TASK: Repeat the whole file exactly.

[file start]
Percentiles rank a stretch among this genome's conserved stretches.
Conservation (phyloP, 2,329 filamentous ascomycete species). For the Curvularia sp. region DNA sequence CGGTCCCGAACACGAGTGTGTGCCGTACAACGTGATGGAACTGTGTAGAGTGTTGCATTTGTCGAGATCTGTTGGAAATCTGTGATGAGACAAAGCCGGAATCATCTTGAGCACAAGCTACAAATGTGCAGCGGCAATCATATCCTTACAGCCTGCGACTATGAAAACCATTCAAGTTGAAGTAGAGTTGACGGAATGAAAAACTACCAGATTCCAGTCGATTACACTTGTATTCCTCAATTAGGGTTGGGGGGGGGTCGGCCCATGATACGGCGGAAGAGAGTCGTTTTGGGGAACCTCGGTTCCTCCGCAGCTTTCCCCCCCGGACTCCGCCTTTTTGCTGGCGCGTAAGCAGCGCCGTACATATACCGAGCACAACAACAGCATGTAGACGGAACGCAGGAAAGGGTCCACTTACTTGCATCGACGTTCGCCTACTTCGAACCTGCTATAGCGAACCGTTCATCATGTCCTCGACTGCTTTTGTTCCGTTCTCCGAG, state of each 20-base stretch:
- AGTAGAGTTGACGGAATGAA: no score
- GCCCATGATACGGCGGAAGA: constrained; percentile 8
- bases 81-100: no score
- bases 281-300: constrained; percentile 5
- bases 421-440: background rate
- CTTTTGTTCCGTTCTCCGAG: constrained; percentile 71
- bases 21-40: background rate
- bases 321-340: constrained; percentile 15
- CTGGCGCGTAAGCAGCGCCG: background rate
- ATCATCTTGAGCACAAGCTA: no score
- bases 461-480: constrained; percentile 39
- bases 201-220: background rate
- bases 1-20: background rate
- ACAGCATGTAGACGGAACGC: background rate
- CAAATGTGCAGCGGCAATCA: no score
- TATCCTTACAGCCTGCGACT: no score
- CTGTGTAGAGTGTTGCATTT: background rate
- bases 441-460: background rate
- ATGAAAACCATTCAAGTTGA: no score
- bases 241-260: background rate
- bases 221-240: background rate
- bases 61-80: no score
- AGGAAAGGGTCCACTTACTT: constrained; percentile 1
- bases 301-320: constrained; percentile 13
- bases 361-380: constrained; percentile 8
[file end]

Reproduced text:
Percentiles rank a stretch among this genome's conserved stretches.
Conservation (phyloP, 2,329 filamentous ascomycete species). For the Curvularia sp. region DNA sequence CGGTCCCGAACACGAGTGTGTGCCGTACAACGTGATGGAACTGTGTAGAGTGTTGCATTTGTCGAGATCTGTTGGAAATCTGTGATGAGACAAAGCCGGAATCATCTTGAGCACAAGCTACAAATGTGCAGCGGCAATCATATCCTTACAGCCTGCGACTATGAAAACCATTCAAGTTGAAGTAGAGTTGACGGAATGAAAAACTACCAGATTCCAGTCGATTACACTTGTATTCCTCAATTAGGGTTGGGGGGGGGTCGGCCCATGATACGGCGGAAGAGAGTCGTTTTGGGGAACCTCGGTTCCTCCGCAGCTTTCCCCCCCGGACTCCGCCTTTTTGCTGGCGCGTAAGCAGCGCCGTACATATACCGAGCACAACAACAGCATGTAGACGGAACGCAGGAAAGGGTCCACTTACTTGCATCGACGTTCGCCTACTTCGAACCTGCTATAGCGAACCGTTCATCATGTCCTCGACTGCTTTTGTTCCGTTCTCCGAG, state of each 20-base stretch:
- AGTAGAGTTGACGGAATGAA: no score
- GCCCATGATACGGCGGAAGA: constrained; percentile 8
- bases 81-100: no score
- bases 281-300: constrained; percentile 5
- bases 421-440: background rate
- CTTTTGTTCCGTTCTCCGAG: constrained; percentile 71
- bases 21-40: background rate
- bases 321-340: constrained; percentile 15
- CTGGCGCGTAAGCAGCGCCG: background rate
- ATCATCTTGAGCACAAGCTA: no score
- bases 461-480: constrained; percentile 39
- bases 201-220: background rate
- bases 1-20: background rate
- ACAGCATGTAGACGGAACGC: background rate
- CAAATGTGCAGCGGCAATCA: no score
- TATCCTTACAGCCTGCGACT: no score
- CTGTGTAGAGTGTTGCATTT: background rate
- bases 441-460: background rate
- ATGAAAACCATTCAAGTTGA: no score
- bases 241-260: background rate
- bases 221-240: background rate
- bases 61-80: no score
- AGGAAAGGGTCCACTTACTT: constrained; percentile 1
- bases 301-320: constrained; percentile 13
- bases 361-380: constrained; percentile 8